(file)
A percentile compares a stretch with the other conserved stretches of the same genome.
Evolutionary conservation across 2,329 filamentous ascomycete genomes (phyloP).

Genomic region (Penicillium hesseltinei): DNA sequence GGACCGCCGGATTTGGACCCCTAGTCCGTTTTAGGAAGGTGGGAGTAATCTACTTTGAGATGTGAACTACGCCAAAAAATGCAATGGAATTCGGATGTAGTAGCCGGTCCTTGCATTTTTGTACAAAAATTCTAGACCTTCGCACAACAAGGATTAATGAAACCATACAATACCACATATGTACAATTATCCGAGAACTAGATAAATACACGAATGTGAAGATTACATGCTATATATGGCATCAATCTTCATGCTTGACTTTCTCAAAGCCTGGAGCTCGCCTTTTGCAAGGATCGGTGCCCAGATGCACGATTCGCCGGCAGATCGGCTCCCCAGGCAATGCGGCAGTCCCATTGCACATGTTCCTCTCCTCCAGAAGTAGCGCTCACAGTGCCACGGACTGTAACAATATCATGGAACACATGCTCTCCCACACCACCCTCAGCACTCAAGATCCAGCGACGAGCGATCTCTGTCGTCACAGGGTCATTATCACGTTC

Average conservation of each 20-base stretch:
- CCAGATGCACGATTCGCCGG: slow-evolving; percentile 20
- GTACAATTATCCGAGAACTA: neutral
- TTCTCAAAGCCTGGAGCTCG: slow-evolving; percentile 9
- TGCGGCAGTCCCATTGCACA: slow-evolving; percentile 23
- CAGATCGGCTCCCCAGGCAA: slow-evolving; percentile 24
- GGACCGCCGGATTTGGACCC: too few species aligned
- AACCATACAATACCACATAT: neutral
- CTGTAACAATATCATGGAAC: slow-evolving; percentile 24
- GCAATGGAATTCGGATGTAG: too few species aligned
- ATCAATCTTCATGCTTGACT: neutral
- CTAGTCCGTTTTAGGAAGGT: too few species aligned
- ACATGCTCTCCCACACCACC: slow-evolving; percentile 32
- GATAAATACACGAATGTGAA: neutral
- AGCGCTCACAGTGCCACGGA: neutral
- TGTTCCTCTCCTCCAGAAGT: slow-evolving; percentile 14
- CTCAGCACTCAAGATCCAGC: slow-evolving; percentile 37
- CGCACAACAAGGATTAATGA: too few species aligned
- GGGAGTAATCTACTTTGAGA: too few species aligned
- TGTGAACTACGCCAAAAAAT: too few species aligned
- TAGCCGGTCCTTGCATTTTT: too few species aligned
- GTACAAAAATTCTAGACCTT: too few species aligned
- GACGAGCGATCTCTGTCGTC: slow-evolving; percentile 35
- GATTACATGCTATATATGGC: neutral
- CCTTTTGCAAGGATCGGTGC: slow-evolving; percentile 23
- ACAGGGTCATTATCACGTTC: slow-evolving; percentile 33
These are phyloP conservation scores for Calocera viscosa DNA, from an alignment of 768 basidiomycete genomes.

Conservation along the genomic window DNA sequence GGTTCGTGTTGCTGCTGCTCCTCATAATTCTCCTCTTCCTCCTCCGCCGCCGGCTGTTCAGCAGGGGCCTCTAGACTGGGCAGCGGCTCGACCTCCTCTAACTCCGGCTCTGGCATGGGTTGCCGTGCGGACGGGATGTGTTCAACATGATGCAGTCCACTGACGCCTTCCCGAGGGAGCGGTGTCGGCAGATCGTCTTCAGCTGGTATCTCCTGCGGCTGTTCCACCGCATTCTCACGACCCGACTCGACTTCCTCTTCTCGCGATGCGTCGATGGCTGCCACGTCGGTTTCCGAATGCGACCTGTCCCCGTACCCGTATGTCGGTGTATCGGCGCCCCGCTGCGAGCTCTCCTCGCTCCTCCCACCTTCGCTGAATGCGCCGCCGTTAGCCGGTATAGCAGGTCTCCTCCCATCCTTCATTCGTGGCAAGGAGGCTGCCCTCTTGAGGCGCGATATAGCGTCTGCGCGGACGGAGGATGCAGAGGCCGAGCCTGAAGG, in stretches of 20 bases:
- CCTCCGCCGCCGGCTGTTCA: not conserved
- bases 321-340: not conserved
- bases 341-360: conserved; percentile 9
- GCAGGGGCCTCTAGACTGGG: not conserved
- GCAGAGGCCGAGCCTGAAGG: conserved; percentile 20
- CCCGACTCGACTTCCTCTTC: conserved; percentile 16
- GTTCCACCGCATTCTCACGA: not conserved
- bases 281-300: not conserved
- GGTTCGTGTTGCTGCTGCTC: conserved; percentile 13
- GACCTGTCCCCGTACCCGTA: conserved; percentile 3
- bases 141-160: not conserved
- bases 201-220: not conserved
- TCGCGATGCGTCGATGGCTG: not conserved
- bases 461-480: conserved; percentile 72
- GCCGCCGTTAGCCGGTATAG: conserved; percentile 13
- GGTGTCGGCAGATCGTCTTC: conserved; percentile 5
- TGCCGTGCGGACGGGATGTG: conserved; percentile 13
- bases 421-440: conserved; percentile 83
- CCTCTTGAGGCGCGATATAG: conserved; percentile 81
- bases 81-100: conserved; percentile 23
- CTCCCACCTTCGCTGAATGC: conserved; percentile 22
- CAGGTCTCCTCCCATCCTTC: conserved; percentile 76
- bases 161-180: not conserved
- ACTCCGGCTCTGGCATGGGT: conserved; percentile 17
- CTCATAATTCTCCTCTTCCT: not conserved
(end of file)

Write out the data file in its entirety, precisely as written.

A percentile compares a stretch with the other conserved stretches of the same genome.
Evolutionary conservation across 2,329 filamentous ascomycete genomes (phyloP).

Genomic region (Penicillium hesseltinei): DNA sequence GGACCGCCGGATTTGGACCCCTAGTCCGTTTTAGGAAGGTGGGAGTAATCTACTTTGAGATGTGAACTACGCCAAAAAATGCAATGGAATTCGGATGTAGTAGCCGGTCCTTGCATTTTTGTACAAAAATTCTAGACCTTCGCACAACAAGGATTAATGAAACCATACAATACCACATATGTACAATTATCCGAGAACTAGATAAATACACGAATGTGAAGATTACATGCTATATATGGCATCAATCTTCATGCTTGACTTTCTCAAAGCCTGGAGCTCGCCTTTTGCAAGGATCGGTGCCCAGATGCACGATTCGCCGGCAGATCGGCTCCCCAGGCAATGCGGCAGTCCCATTGCACATGTTCCTCTCCTCCAGAAGTAGCGCTCACAGTGCCACGGACTGTAACAATATCATGGAACACATGCTCTCCCACACCACCCTCAGCACTCAAGATCCAGCGACGAGCGATCTCTGTCGTCACAGGGTCATTATCACGTTC

Average conservation of each 20-base stretch:
- CCAGATGCACGATTCGCCGG: slow-evolving; percentile 20
- GTACAATTATCCGAGAACTA: neutral
- TTCTCAAAGCCTGGAGCTCG: slow-evolving; percentile 9
- TGCGGCAGTCCCATTGCACA: slow-evolving; percentile 23
- CAGATCGGCTCCCCAGGCAA: slow-evolving; percentile 24
- GGACCGCCGGATTTGGACCC: too few species aligned
- AACCATACAATACCACATAT: neutral
- CTGTAACAATATCATGGAAC: slow-evolving; percentile 24
- GCAATGGAATTCGGATGTAG: too few species aligned
- ATCAATCTTCATGCTTGACT: neutral
- CTAGTCCGTTTTAGGAAGGT: too few species aligned
- ACATGCTCTCCCACACCACC: slow-evolving; percentile 32
- GATAAATACACGAATGTGAA: neutral
- AGCGCTCACAGTGCCACGGA: neutral
- TGTTCCTCTCCTCCAGAAGT: slow-evolving; percentile 14
- CTCAGCACTCAAGATCCAGC: slow-evolving; percentile 37
- CGCACAACAAGGATTAATGA: too few species aligned
- GGGAGTAATCTACTTTGAGA: too few species aligned
- TGTGAACTACGCCAAAAAAT: too few species aligned
- TAGCCGGTCCTTGCATTTTT: too few species aligned
- GTACAAAAATTCTAGACCTT: too few species aligned
- GACGAGCGATCTCTGTCGTC: slow-evolving; percentile 35
- GATTACATGCTATATATGGC: neutral
- CCTTTTGCAAGGATCGGTGC: slow-evolving; percentile 23
- ACAGGGTCATTATCACGTTC: slow-evolving; percentile 33
These are phyloP conservation scores for Calocera viscosa DNA, from an alignment of 768 basidiomycete genomes.

Conservation along the genomic window DNA sequence GGTTCGTGTTGCTGCTGCTCCTCATAATTCTCCTCTTCCTCCTCCGCCGCCGGCTGTTCAGCAGGGGCCTCTAGACTGGGCAGCGGCTCGACCTCCTCTAACTCCGGCTCTGGCATGGGTTGCCGTGCGGACGGGATGTGTTCAACATGATGCAGTCCACTGACGCCTTCCCGAGGGAGCGGTGTCGGCAGATCGTCTTCAGCTGGTATCTCCTGCGGCTGTTCCACCGCATTCTCACGACCCGACTCGACTTCCTCTTCTCGCGATGCGTCGATGGCTGCCACGTCGGTTTCCGAATGCGACCTGTCCCCGTACCCGTATGTCGGTGTATCGGCGCCCCGCTGCGAGCTCTCCTCGCTCCTCCCACCTTCGCTGAATGCGCCGCCGTTAGCCGGTATAGCAGGTCTCCTCCCATCCTTCATTCGTGGCAAGGAGGCTGCCCTCTTGAGGCGCGATATAGCGTCTGCGCGGACGGAGGATGCAGAGGCCGAGCCTGAAGG, in stretches of 20 bases:
- CCTCCGCCGCCGGCTGTTCA: not conserved
- bases 321-340: not conserved
- bases 341-360: conserved; percentile 9
- GCAGGGGCCTCTAGACTGGG: not conserved
- GCAGAGGCCGAGCCTGAAGG: conserved; percentile 20
- CCCGACTCGACTTCCTCTTC: conserved; percentile 16
- GTTCCACCGCATTCTCACGA: not conserved
- bases 281-300: not conserved
- GGTTCGTGTTGCTGCTGCTC: conserved; percentile 13
- GACCTGTCCCCGTACCCGTA: conserved; percentile 3
- bases 141-160: not conserved
- bases 201-220: not conserved
- TCGCGATGCGTCGATGGCTG: not conserved
- bases 461-480: conserved; percentile 72
- GCCGCCGTTAGCCGGTATAG: conserved; percentile 13
- GGTGTCGGCAGATCGTCTTC: conserved; percentile 5
- TGCCGTGCGGACGGGATGTG: conserved; percentile 13
- bases 421-440: conserved; percentile 83
- CCTCTTGAGGCGCGATATAG: conserved; percentile 81
- bases 81-100: conserved; percentile 23
- CTCCCACCTTCGCTGAATGC: conserved; percentile 22
- CAGGTCTCCTCCCATCCTTC: conserved; percentile 76
- bases 161-180: not conserved
- ACTCCGGCTCTGGCATGGGT: conserved; percentile 17
- CTCATAATTCTCCTCTTCCT: not conserved